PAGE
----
eels and gotten them to let me pet them,
but never with food.
One of the greatest things about Hawaii
is that the marine life is very much protected,
And because of over fishing, new protection rules
have been initiated concerning bill fishing as well.
Because of people that used to rather aggressively
pursue the humpbacks. you must now keep a mandatory
distance from them. Turtles are not killed for their
oil or to be eaten as they are in many places. More
and more areas are being designated as
When I first started diving everyone always
just dropped anchor at the dive sites. Many people
began noticing the damage that the anchor chains and
anchors were doing to the reefs especially at the most
popular dive sites. Jack's Diving Locker, and many
of the other dive shop owners began to make inquiries
to Florida and other places that had put in permanent
mooring systems to alleviate the damage. With the help
of the University of Hawaii and the use of their underwater
drill, some substantial contributions (a large one from
Jerry Garcia who loved diving and also did a save the
reef benefit show), the use of the Kona Aggressor
live-aboard dive boat for several days and the hands-on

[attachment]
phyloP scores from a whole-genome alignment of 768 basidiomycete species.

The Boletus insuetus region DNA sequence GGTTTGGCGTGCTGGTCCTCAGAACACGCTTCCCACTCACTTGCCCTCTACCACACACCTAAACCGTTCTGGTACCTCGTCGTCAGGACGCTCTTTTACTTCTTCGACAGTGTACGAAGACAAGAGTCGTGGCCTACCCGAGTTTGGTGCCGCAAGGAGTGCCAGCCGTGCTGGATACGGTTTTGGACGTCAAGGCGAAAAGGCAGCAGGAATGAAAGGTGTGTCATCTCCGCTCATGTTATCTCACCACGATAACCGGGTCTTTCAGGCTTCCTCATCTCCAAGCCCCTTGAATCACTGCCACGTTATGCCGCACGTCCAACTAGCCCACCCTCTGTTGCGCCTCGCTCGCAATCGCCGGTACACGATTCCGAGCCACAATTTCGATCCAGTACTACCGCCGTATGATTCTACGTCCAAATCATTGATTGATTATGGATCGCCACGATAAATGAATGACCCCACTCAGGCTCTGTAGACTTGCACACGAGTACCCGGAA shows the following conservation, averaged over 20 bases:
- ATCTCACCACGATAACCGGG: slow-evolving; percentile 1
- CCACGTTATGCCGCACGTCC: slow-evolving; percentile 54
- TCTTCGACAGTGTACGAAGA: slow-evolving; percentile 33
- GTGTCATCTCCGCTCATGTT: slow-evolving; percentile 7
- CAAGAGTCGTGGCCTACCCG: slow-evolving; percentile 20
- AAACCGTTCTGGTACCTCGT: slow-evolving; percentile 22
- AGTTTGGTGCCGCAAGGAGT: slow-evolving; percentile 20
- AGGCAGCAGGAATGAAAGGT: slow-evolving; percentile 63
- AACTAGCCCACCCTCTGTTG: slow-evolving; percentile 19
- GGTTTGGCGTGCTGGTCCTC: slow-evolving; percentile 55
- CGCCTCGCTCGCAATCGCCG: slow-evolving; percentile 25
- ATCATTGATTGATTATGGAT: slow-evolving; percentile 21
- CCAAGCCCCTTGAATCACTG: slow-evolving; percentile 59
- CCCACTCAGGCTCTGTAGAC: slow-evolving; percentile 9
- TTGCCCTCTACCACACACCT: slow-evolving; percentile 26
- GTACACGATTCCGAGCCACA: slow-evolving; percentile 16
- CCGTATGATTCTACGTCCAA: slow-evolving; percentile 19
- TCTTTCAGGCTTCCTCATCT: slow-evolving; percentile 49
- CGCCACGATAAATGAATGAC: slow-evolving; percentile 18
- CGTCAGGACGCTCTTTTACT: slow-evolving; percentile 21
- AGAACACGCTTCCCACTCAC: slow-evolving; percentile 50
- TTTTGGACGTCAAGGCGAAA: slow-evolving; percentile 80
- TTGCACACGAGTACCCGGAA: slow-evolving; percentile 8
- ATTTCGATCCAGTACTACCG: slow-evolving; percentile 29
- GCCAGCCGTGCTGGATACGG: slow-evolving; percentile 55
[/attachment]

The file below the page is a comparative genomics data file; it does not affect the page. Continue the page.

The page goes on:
help of many supportive volunteer divers, the project
finally got underway. I am very proud to have been a
part of that operation. It really made
a valuable difference.
You won't find very much scientific or technical
information on my pages. There are so many wonderful
educational and informative sites about dolphins, whales,
turtles, the reefs and everything in between that have
all the facts and information currently available.
Check out my links page for some of my favorite
marine life and conservation web sites.
My Love of Diving, Marine Life and
Underwater Photograghy led me to create a
line of Dolphin & Whale Jewelry Box Designs
that I feel are Artistically Unique.
If you would like to view them, go to
the "Handcrafted Creations" link below.
I will be adding more marine life pages
as I get them made and find people to scan my
photographs for me. I am waiting on reef sharks,
octopus, lobster, frog fish, Garcia and other
human friends and the rest of my turtle
pictures; so if you like, check back
and see how it's going.
NEW: Frogfish and Octopus pages. See the "More Marine Life" link below.
|1.Handcrafted Creations: Dolphin & Whale Boxes|
|2.My Underwater Photo Gallery I: Special People|
|3.My Underwater Photo Gallery II: Green Sea Turtles|
|4.My Underwater Photo Gallery III: More Marine Life|
|5.Underwater Photo Gallery IV: Dolphins|
|6.Underwater Photo Gallery V: Humpback Whales|